Type 14 105 mm cannon
|Type 14 105 mm cannon|
|Place of origin||Empire of Japan|
|Used by||Imperial Japanese Army|
|Wars||World War II|
|Mass||3,116.7 kilograms (6,871 lb)|
|Barrel length||3.556 metres (11 ft 8 in) L/34.2|
|Shell||15.77 kilograms (34 lb 12 oz)|
|Caliber||105 mm (4.13 in)|
|Elevation||-5° to +33°|
|Rate of fire||6-8 rounds/minute|
|Muzzle velocity||620 m/s (2,034 ft/s)|
|Maximum firing range||13,265 metres (14,507 yd)|
The Type 14 105 mm cannon (十四式十糎加農砲, Jyūyon-shiki Kanōhō), also known as a "10-cm" gun, was a cannon used by the Imperial Japanese Army (IJA). It was used during for long-range fire.
This artillery piece was the first medium caliber cannon which was Japanese designed. It the first with a split trail carriage. It was used Imperial Japanese Army but was not considered successful. It was replaced by the Type 92 105 mm cannon.
History[change | change source]
Before World War I, the Imperial Japanese Army mainly had Krupp cannons from Germany. After the Versailles Treaty, the Japanese considered other options including cannon designed by Schneider et Cie from France.
In 1925, IJA began to use the "Type 14" which was based on Schneider designs; however, the Type 14 was not considered successful.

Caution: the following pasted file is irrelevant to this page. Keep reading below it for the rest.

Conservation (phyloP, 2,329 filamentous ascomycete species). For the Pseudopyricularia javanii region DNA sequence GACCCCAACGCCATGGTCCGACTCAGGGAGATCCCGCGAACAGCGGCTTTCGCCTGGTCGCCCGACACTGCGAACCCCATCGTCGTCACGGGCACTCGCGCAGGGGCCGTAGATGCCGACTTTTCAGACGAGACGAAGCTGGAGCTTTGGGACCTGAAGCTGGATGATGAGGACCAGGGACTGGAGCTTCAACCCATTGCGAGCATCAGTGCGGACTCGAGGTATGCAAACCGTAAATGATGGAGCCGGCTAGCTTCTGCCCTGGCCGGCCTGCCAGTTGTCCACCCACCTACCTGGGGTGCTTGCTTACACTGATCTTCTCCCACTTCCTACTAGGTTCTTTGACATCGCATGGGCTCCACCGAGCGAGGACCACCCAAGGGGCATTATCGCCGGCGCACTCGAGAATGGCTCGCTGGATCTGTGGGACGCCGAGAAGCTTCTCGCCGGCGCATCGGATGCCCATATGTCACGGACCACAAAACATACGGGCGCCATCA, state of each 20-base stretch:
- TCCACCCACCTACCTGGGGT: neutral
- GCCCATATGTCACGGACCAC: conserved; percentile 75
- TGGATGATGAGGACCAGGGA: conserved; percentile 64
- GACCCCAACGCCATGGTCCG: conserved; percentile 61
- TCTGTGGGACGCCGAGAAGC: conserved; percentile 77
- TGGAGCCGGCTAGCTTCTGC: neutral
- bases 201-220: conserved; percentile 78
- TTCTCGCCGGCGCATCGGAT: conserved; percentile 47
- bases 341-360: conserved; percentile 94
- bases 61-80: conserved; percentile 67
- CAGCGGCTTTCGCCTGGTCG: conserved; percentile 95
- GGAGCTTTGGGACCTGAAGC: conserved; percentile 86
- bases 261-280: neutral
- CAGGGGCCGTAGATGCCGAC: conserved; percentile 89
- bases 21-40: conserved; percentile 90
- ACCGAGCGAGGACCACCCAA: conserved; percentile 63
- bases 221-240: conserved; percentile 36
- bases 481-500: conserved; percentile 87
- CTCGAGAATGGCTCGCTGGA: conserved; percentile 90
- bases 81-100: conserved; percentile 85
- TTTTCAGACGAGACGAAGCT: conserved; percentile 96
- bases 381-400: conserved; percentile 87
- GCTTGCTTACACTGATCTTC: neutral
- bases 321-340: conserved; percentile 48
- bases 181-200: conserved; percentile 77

Combat record[change | change source]
Type 14s were used for training units in the Japanese home islands.
Related pages[change | change source]
References[change | change source]
- ↑ Rottman, Gordon L. (2005). Japanese Army in World War II: Conquest of the Pacific 1941-42, p. 50[permanent dead link]; excerpt, "Japanese '10cm' weapons were actually 105mm weapons."
- ↑ This cannon type was named "fourteen" because it was ordered in 1925; and 1925 was the 14th year of the reign of Emperor Taishō -- 1925 (Taishō 14).
- ↑ "Model 14 105 mm cannon," US Technical Manual, pp. 222-223; retrieved 2012-2-18.
- ↑ Mayer, Sydney L. (1984). The Rise and Fall of Imperial Japan, pp. 57-59.
Other websites[change | change source]